Clifon was born on a sharecropper's farm
near Opeluosas in 1925. With elder brother Cleveland
he helped his impoverished parents work the fields from sunup
to sundown, riding mules and picking cotton. Fascinated by his
father Joseph's accordion playing Clifton started traveling
with Josph to Saturday-night suppers and house parties.
his father gave Clifton his first leaky, wheezy instrument,
Cleveland borrowed their mother's rub board and they made music
together, influenced by the records of Amadie Ardoin and local
performers like Sidney Babineaux and Jesse and Zozo Reynolds.
Now an R &
B star, Clifton was the "King of the South" as he
toured nonsop with his band, the Zodico Ramblers. These hectic times are fondly recalled by his former guitarist
Phillip Walker: "In 1953 I left Lonesome Sundown to go
with Clifton Chenier.
the time, 1955, we had all the heavy load, Clifton would have
his own spot, he never played behind the other artists.
Chenier's home is Opelousas, Louisiana, but his headquarters was Port Arthur, Texas. We used to play around Port Arthur,
our local territory when we wasn't on dates was Corpus Christi,
Houston, Dallas, Oklahoma City into Louisiana, Lafayette,
Breaux Bridge. Then when the big dates would come up they
would send us a letter: 'Be in Dallas at the office on so-and-so
we'd have as high as a hundred one-nighters, then if we was
off a couple of weeks we'd do our own gigs, but when the real
booking would come up sometimes we would go from coast to
coast before stopping. Yeah, we worked plenty, a whole
lot! I'd be so tired I'd just be wishing for that day to come
when we'd be off, that wasthe good old days -- now they're
the rough days! We played fifteen days at the Crown Propellor,
I think it was burnt down, at Sixty-third and Cottage Grove,
In the late
fifties Clifton was still recording R & B rather than
zydeco, although whenever he performed locally he included
some French numbers in his program. After leaving Speciality he languished with Chess, recieving
little promotional support for either "The Big Wheel"
(Argo) or "Bajou Drive" (Checker), two strutting
He lowered his sights by joining Jay Miller's
tiny Zynn label, but of three singles only "Rockin' Accordian"
caught the natural zest of his music -- Chenier was a rare
failure for Miller as a producer. In 1964 Clifton's faltering
career was given muchneeded direction by record owner Chris
Strachwitz from Berkeley, California.
guidance, Clifton promptly returned to his zydeco roots. The first Arhoolie album, "Louisiana Blues and Zydeco,"
found ready acceptance in South Louisiana and East Texas,
although Chris needed time to convince his regular blues customers
about the merits of zydeco music. Albums were released periodically,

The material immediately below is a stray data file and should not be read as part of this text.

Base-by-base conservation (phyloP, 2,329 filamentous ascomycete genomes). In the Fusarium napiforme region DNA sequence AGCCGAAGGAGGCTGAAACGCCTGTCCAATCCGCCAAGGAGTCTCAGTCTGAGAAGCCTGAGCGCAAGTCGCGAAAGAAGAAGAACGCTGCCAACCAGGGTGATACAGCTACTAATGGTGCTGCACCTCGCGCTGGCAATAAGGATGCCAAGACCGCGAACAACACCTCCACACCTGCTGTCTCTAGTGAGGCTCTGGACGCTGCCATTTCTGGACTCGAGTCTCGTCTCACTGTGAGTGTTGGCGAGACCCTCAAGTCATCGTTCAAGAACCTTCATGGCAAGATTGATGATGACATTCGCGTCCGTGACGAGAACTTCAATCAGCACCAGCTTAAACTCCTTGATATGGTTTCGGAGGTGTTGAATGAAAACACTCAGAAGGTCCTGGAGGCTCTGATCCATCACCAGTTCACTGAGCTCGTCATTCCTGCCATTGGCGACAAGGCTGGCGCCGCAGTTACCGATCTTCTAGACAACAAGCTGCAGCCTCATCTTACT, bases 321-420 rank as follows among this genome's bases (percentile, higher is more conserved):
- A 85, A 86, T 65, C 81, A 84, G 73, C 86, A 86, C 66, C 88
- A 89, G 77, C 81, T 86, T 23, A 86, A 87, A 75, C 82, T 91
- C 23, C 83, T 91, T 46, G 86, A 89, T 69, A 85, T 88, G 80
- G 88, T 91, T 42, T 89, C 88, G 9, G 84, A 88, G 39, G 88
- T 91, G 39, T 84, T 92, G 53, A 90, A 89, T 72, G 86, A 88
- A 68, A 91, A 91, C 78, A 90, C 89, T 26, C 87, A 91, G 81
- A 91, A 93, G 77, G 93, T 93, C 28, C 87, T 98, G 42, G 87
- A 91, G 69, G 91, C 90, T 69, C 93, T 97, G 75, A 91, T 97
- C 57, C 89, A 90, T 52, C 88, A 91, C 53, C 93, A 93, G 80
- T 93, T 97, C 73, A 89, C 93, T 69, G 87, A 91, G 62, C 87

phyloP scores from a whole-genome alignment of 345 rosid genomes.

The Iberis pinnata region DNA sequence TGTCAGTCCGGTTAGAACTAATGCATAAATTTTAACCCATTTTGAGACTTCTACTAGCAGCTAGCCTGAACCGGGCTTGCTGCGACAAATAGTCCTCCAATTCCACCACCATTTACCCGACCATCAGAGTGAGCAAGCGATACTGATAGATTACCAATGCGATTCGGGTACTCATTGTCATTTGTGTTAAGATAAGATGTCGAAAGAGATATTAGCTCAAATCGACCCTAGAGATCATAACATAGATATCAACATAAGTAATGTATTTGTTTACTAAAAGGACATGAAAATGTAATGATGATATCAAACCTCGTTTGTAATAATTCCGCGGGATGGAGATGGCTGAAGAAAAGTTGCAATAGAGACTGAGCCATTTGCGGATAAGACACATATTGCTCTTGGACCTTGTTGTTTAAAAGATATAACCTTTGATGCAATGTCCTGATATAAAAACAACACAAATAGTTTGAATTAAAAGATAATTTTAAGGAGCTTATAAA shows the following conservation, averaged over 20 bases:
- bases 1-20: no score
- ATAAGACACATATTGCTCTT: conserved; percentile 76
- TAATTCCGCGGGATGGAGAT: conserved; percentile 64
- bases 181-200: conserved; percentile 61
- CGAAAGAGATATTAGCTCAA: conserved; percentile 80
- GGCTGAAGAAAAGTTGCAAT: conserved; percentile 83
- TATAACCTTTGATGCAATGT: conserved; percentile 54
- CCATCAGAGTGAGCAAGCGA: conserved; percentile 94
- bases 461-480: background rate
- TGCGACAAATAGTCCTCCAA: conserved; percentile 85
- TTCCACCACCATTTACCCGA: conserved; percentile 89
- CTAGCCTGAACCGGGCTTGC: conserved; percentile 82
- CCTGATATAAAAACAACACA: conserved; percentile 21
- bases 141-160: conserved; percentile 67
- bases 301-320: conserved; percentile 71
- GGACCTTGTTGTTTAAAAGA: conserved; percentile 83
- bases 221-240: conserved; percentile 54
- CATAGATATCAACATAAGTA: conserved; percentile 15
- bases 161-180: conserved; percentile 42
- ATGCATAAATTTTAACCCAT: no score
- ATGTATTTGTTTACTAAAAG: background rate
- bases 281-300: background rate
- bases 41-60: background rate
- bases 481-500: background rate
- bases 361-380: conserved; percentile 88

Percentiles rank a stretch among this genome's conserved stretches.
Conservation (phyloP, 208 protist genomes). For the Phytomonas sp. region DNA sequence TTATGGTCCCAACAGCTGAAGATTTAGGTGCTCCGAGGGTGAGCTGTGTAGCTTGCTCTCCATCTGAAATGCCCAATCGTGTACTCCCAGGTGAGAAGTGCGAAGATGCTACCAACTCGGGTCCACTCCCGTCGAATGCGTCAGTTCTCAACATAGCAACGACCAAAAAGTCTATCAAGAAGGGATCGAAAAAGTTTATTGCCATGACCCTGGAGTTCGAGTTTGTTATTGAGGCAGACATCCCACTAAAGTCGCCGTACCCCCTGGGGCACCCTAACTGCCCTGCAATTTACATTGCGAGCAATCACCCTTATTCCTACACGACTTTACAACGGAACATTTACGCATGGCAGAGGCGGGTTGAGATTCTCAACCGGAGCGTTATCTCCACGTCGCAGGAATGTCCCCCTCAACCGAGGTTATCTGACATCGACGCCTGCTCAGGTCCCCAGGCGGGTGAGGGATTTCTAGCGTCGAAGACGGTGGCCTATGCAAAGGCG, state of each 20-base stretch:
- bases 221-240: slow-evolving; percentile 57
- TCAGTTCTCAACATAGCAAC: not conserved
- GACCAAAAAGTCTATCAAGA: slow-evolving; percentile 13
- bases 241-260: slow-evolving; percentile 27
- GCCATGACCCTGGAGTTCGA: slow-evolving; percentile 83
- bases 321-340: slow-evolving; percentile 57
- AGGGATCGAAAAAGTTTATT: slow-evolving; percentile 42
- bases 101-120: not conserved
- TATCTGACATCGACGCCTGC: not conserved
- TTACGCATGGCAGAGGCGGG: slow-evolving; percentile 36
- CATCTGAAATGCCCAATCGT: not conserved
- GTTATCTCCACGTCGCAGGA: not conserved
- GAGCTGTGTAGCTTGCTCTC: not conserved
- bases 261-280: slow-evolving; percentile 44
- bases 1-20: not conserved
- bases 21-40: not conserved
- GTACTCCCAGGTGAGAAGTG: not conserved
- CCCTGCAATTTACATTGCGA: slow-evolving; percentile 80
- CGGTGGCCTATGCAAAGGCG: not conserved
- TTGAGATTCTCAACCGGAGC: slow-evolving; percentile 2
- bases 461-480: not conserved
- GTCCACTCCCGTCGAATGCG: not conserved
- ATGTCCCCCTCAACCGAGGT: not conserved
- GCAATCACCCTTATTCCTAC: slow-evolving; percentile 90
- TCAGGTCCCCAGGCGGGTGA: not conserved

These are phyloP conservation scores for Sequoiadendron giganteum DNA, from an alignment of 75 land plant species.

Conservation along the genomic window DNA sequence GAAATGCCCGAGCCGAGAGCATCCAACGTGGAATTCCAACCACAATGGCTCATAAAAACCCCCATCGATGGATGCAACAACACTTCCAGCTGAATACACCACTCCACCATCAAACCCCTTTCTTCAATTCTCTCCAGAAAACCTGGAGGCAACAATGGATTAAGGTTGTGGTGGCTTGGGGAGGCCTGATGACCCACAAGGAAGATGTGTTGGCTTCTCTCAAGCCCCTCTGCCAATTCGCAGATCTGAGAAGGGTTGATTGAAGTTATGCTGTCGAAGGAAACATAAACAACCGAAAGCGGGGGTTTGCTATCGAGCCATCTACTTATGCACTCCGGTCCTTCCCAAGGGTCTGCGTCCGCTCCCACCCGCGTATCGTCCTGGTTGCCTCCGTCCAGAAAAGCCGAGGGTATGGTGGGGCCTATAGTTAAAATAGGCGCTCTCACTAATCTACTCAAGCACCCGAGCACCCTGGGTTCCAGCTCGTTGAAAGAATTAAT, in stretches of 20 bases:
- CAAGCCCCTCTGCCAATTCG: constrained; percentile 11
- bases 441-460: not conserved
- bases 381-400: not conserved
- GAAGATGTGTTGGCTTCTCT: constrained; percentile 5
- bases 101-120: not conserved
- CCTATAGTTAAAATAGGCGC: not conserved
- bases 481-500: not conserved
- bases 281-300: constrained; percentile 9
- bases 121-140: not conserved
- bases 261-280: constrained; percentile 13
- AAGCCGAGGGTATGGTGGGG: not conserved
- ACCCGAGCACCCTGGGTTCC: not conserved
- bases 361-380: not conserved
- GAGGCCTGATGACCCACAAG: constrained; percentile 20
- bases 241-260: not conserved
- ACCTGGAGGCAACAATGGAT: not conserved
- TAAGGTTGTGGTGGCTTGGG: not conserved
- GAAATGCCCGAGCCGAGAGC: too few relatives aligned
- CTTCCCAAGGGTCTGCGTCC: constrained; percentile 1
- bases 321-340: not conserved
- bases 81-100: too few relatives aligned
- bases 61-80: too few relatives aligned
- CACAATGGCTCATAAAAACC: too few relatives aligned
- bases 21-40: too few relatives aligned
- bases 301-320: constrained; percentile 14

besides the debut LP and best were "Bon Ton Roulet"
(1966), "King Of The Bayous" (1970), and "Bogalusa
Sporting a gaudy
mock crown, the King of Zydeco was on the road all the time,
playing his loud, socking music along the grinding Gulf Coast
chittlin circuit. Clifton
was received like royalty at suck clubs as the Casino in St.
Martinville, the Bon Ton Rouley in Lafayette, Richard's Club
in Lawtell, John's Bar in Lake Charles, and all the way to
Houston, where a vibrant zydeco scene supported such local
artists as Lonnie Mitchel and Herbert "Good Rocking"
Sam. The first step towards wider acceptance came with Chenier's
appearance at the 1966 Berkeley Festival, which prompted further
bookings on the West Coast. Canada and Europe beckoned next.
During the seventies
Clifton Chenier's name became synonymous with zydeco. Personal
talent aside, a key factor in hsi increasing prestige was
his splendid group. The ever-present rub-boarding Cleveland
Chenier and lively drummer Tobert Peter (surname St. Judy)
were joined by Blind John Hart, a thrilling sax player; guitarist
Paul Senegal; and bass guitarist Joe Brouchet. Called the
Louisiana Red Hot Band, they were just that - they sizzled!
affectionately in South Louisiana as "the blackest coonass,"
will always be the King of Zydeco. Chris
Strachwitz has the last word: "Clifton is a real giant
in his field, no doubt about it. When you hear all the dozens
of Chenier imitators it becomes even more obvious. Clifton
is a giant on his instrument -- no one comes close -- he has
a great gutsy voise and a very expressive and emotional delivery
when he feels like it. And his band is always good.
I feel bad that no one has come and
made a real star out of him. clifton is not only a
unique artist in the zydeco field, but he is a jazzman, an
endless improviser. He sings the blues and he can do Cajun
numbers better than anyone else. But in recent years he has
not wanted to do much French stuff, he feels the kids like
R & B and it sells better than any other types for him.
I can't praise the man enough - he is a giant! There will
never be another Clifton Chenier."
The National Trust Guide to
By Roulhac Toledano